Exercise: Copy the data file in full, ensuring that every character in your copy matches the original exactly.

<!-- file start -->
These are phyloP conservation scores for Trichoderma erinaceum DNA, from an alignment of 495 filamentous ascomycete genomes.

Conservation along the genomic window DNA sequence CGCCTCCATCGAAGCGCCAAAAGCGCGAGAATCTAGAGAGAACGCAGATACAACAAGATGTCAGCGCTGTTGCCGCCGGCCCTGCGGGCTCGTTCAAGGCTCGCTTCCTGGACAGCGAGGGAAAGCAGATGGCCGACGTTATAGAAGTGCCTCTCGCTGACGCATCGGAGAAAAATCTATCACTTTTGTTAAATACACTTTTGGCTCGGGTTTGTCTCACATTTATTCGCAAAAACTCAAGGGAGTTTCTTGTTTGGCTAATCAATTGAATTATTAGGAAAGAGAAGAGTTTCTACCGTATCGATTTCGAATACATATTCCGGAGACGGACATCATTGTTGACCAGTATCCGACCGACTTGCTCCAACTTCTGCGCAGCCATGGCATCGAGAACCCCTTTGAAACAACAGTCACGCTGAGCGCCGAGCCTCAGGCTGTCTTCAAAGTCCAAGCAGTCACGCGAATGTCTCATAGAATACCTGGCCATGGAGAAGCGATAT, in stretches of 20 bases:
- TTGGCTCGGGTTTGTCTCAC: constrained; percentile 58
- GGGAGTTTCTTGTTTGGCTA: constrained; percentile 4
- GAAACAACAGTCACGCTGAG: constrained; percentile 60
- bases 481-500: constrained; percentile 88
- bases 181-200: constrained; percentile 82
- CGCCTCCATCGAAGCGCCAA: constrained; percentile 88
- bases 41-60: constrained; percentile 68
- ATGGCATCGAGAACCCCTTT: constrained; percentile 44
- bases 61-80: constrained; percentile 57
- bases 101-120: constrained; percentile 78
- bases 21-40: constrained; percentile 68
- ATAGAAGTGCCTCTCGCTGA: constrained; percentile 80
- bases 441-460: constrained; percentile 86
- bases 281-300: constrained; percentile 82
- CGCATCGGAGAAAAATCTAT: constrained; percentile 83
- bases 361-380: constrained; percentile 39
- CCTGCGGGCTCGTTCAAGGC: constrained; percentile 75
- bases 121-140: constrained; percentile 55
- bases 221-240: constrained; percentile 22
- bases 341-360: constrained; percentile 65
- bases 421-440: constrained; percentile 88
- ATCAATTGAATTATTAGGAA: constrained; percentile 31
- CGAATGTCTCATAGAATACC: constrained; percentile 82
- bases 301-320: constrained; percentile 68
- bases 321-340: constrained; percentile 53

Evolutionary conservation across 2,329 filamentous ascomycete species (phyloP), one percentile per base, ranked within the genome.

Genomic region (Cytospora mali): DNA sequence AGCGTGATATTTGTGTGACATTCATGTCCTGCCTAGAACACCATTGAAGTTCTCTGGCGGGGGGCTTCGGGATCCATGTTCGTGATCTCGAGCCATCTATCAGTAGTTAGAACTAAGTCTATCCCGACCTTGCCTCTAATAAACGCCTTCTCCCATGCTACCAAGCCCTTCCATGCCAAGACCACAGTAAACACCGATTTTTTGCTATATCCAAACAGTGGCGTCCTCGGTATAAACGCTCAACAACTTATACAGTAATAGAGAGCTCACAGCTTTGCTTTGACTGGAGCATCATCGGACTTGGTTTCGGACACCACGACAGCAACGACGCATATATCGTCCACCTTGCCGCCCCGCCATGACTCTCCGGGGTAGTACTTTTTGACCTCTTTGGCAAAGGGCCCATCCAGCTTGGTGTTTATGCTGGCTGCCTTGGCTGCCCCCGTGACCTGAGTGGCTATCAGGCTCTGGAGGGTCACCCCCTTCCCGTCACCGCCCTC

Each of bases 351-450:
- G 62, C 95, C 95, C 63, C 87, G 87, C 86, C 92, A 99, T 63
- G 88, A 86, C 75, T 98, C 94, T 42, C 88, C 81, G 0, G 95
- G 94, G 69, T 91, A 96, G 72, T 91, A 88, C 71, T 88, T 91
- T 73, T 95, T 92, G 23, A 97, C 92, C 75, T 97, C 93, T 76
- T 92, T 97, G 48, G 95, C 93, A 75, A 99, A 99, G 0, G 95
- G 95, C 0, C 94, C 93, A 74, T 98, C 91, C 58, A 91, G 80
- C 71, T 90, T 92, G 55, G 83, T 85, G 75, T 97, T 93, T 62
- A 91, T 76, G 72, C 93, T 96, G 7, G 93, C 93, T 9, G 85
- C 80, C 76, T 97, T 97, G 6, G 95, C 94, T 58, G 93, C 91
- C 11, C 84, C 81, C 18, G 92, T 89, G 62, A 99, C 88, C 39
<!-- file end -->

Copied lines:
These are phyloP conservation scores for Trichoderma erinaceum DNA, from an alignment of 495 filamentous ascomycete genomes.

Conservation along the genomic window DNA sequence CGCCTCCATCGAAGCGCCAAAAGCGCGAGAATCTAGAGAGAACGCAGATACAACAAGATGTCAGCGCTGTTGCCGCCGGCCCTGCGGGCTCGTTCAAGGCTCGCTTCCTGGACAGCGAGGGAAAGCAGATGGCCGACGTTATAGAAGTGCCTCTCGCTGACGCATCGGAGAAAAATCTATCACTTTTGTTAAATACACTTTTGGCTCGGGTTTGTCTCACATTTATTCGCAAAAACTCAAGGGAGTTTCTTGTTTGGCTAATCAATTGAATTATTAGGAAAGAGAAGAGTTTCTACCGTATCGATTTCGAATACATATTCCGGAGACGGACATCATTGTTGACCAGTATCCGACCGACTTGCTCCAACTTCTGCGCAGCCATGGCATCGAGAACCCCTTTGAAACAACAGTCACGCTGAGCGCCGAGCCTCAGGCTGTCTTCAAAGTCCAAGCAGTCACGCGAATGTCTCATAGAATACCTGGCCATGGAGAAGCGATAT, in stretches of 20 bases:
- TTGGCTCGGGTTTGTCTCAC: constrained; percentile 58
- GGGAGTTTCTTGTTTGGCTA: constrained; percentile 4
- GAAACAACAGTCACGCTGAG: constrained; percentile 60
- bases 481-500: constrained; percentile 88
- bases 181-200: constrained; percentile 82
- CGCCTCCATCGAAGCGCCAA: constrained; percentile 88
- bases 41-60: constrained; percentile 68
- ATGGCATCGAGAACCCCTTT: constrained; percentile 44
- bases 61-80: constrained; percentile 57
- bases 101-120: constrained; percentile 78
- bases 21-40: constrained; percentile 68
- ATAGAAGTGCCTCTCGCTGA: constrained; percentile 80
- bases 441-460: constrained; percentile 86
- bases 281-300: constrained; percentile 82
- CGCATCGGAGAAAAATCTAT: constrained; percentile 83
- bases 361-380: constrained; percentile 39
- CCTGCGGGCTCGTTCAAGGC: constrained; percentile 75
- bases 121-140: constrained; percentile 55
- bases 221-240: constrained; percentile 22
- bases 341-360: constrained; percentile 65
- bases 421-440: constrained; percentile 88
- ATCAATTGAATTATTAGGAA: constrained; percentile 31
- CGAATGTCTCATAGAATACC: constrained; percentile 82
- bases 301-320: constrained; percentile 68
- bases 321-340: constrained; percentile 53

Evolutionary conservation across 2,329 filamentous ascomycete species (phyloP), one percentile per base, ranked within the genome.

Genomic region (Cytospora mali): DNA sequence AGCGTGATATTTGTGTGACATTCATGTCCTGCCTAGAACACCATTGAAGTTCTCTGGCGGGGGGCTTCGGGATCCATGTTCGTGATCTCGAGCCATCTATCAGTAGTTAGAACTAAGTCTATCCCGACCTTGCCTCTAATAAACGCCTTCTCCCATGCTACCAAGCCCTTCCATGCCAAGACCACAGTAAACACCGATTTTTTGCTATATCCAAACAGTGGCGTCCTCGGTATAAACGCTCAACAACTTATACAGTAATAGAGAGCTCACAGCTTTGCTTTGACTGGAGCATCATCGGACTTGGTTTCGGACACCACGACAGCAACGACGCATATATCGTCCACCTTGCCGCCCCGCCATGACTCTCCGGGGTAGTACTTTTTGACCTCTTTGGCAAAGGGCCCATCCAGCTTGGTGTTTATGCTGGCTGCCTTGGCTGCCCCCGTGACCTGAGTGGCTATCAGGCTCTGGAGGGTCACCCCCTTCCCGTCACCGCCCTC

Each of bases 351-450:
- G 62, C 95, C 95, C 63, C 87, G 87, C 86, C 92, A 99, T 63
- G 88, A 86, C 75, T 98, C 94, T 42, C 88, C 81, G 0, G 95
- G 94, G 69, T 91, A 96, G 72, T 91, A 88, C 71, T 88, T 91
- T 73, T 95, T 92, G 23, A 97, C 92, C 75, T 97, C 93, T 76
- T 92, T 97, G 48, G 95, C 93, A 75, A 99, A 99, G 0, G 95
- G 95, C 0, C 94, C 93, A 74, T 98, C 91, C 58, A 91, G 80
- C 71, T 90, T 92, G 55, G 83, T 85, G 75, T 97, T 93, T 62
- A 91, T 76, G 72, C 93, T 96, G 7, G 93, C 93, T 9, G 85
- C 80, C 76, T 97, T 97, G 6, G 95, C 94, T 58, G 93, C 91
- C 11, C 84, C 81, C 18, G 92, T 89, G 62, A 99, C 88, C 39